Health Ministry weighs calling the cops on anti-vaxxers who fake appointments

Ministry also appeals to Facebook to take down posts by people bragging of forcing HMOs to toss vaccines by not turning up for their shots; health minister: they are ‘like a cult’

A man receives a Covid-19 vaccine injection, at Clalit Covid-19 vaccination center in Holon, February 4, 2021. (Chen Leopold/Flash90)
A man receives a Covid-19 vaccine injection, at Clalit Covid-19 vaccination center in Holon, February 4, 2021. (Chen Leopold/Flash90)

The Health Ministry is considering filing police complaints against anti-vaxxers who have been scheduling appointments to inoculate only to cancel them at the last minute, forcing HMOs to throw out unused doses, Hebrew media reported Thursday.

The Ministry has also asked Facebook to take down the posts of anti-vaxxers bragging about their exploits; the social media giant has pledged to keep anti-vaxxers and those spreading fake vaccination information off its platform but is failing to do, Channel 13 reported.

“If everyone who does not plan on getting vaccinated makes an appointment to vaccinate and then doesn’t come, we’ll finish the stock (in the trash) really quickly. Just saying,” read one post on Facebook.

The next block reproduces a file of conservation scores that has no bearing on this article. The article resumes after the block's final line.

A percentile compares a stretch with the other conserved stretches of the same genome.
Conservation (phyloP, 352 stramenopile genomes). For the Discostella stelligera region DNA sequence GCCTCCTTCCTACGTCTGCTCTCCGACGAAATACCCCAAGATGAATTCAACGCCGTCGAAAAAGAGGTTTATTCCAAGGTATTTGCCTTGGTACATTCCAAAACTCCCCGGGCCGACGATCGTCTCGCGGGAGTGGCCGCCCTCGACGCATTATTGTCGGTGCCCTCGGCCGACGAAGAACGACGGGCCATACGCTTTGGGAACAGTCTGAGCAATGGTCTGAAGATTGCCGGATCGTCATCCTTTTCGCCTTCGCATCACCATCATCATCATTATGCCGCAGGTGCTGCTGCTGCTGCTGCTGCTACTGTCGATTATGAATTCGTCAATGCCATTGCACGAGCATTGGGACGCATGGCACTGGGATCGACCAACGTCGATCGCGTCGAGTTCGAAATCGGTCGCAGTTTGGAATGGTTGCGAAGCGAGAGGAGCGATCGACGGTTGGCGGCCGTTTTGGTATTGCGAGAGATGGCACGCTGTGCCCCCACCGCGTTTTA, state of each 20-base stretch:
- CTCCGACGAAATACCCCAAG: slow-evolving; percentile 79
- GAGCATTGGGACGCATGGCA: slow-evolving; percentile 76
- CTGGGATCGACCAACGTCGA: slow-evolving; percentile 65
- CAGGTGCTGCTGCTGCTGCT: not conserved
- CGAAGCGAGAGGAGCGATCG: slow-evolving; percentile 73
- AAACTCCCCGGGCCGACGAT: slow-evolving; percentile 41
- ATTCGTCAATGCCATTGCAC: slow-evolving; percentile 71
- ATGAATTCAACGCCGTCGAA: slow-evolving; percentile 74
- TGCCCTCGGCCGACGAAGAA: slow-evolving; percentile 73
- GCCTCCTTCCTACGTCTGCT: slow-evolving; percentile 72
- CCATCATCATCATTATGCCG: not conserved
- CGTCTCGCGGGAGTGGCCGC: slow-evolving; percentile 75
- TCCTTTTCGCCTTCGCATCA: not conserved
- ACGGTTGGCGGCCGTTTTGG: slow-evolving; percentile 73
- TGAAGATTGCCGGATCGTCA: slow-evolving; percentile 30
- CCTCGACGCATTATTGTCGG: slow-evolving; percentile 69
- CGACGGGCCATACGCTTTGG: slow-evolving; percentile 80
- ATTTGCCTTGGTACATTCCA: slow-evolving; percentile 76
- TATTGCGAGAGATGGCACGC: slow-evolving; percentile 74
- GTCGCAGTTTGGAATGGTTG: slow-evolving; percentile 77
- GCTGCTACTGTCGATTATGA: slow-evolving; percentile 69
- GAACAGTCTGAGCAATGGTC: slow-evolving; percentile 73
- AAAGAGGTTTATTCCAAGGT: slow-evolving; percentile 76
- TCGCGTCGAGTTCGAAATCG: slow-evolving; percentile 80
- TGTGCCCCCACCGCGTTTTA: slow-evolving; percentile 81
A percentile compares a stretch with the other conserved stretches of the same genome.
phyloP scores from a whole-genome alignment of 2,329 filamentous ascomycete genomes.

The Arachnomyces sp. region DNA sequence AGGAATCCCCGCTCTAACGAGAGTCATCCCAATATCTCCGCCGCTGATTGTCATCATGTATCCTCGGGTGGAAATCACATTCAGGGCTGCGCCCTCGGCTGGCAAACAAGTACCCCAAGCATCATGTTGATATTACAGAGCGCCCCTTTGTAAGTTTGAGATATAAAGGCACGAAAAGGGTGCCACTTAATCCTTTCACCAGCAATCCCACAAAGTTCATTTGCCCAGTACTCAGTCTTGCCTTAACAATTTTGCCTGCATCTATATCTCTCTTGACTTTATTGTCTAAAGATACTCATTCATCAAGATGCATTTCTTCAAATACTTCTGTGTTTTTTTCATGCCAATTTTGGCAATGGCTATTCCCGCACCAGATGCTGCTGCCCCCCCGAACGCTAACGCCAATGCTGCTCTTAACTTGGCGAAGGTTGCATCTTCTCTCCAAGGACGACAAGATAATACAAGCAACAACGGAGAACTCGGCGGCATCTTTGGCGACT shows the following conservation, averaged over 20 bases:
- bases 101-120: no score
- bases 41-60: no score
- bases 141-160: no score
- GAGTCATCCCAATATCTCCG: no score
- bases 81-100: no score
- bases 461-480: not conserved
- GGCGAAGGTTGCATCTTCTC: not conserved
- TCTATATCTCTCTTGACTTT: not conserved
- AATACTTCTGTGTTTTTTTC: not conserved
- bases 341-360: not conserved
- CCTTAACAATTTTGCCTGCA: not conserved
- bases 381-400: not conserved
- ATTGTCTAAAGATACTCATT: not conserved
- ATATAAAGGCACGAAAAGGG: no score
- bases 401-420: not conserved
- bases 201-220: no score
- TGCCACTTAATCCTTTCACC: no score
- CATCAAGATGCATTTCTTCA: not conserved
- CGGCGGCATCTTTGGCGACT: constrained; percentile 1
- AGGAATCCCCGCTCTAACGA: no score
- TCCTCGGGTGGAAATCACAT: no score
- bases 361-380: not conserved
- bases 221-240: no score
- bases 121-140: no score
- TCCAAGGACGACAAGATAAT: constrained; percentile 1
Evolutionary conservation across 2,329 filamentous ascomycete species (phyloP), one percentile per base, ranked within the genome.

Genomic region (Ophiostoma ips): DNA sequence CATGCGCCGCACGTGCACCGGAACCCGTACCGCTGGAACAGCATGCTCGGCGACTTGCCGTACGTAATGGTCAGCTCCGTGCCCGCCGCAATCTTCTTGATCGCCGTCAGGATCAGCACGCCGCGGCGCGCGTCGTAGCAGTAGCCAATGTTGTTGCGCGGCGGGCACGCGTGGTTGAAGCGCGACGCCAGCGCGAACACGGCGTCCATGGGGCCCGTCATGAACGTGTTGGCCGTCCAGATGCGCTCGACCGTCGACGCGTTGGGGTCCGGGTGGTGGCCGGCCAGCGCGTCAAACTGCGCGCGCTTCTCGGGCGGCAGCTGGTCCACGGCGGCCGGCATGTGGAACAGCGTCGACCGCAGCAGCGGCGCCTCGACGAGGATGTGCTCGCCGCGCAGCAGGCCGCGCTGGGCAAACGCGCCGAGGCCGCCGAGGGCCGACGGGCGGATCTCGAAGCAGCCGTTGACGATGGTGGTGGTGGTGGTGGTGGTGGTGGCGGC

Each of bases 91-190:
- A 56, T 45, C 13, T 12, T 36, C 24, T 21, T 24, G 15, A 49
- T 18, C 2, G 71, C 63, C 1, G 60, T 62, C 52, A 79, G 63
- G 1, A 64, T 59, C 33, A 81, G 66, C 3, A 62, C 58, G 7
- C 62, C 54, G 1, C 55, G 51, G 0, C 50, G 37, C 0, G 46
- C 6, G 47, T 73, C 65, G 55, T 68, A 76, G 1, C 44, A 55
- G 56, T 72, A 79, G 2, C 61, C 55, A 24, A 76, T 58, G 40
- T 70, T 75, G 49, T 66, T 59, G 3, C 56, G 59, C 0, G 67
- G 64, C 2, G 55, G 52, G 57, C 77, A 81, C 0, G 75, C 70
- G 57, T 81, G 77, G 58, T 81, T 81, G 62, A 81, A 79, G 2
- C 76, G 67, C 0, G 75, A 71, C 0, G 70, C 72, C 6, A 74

Health Minister Yuli Edelstein said incidents like these were limited, but those trying to disrupt the vaccination drive were “a dangerous group who are ideologically opposed, like a cult.”

One Israeli hospital chief called the phenomenon “criminal” in an interview with Channel 13.

The concerns came to the fore as Israel’s death toll from COVID-19 topped 5,000 late on Thursday night. In addition, 1,040 Israelis are in serious condition with the virus.

Channel 13 also revealed that a voice recording was disseminated in parts of the ultra-Orthodox community in which listeners are implored, using fake statistics, not to go and vaccinate, claiming that those who do are at risk of falling ill or dying.

Health Ministry figures showed 7,385 new COVID-19 cases were confirmed on Wednesday. The ministry conducted roughly 86,000 tests, with 8.9 percent coming back positive.

Health Minister Yuli Edelstein, left, and Prime Minister Benjamin Netanyahu, 3rd left, visit a COVID-19 vaccination center in Sderot, southern Israel, January 27, 2021. (Liron Moldovan/POOL)

Meanwhile, the vaccination campaign continued, with the number of Israelis who have received the first dose rising to over three million and the number who have also received the second dose at 1.9 million.

With Israel’s mass vaccination program apparently losing steam, the country on Thursday opened inoculation to anyone over the age of 16.

Until Thursday, vaccines were available to at-risk groups and anyone over 35, with the elderly first to be immunized, as well as teens aged 16-18.

Despite the drop, and after the Health Ministry said on Wednesday that it would open vaccination to those 16 and up, there were reports that at least one of the country’s health maintenance organizations did not have enough shots to meet demand.

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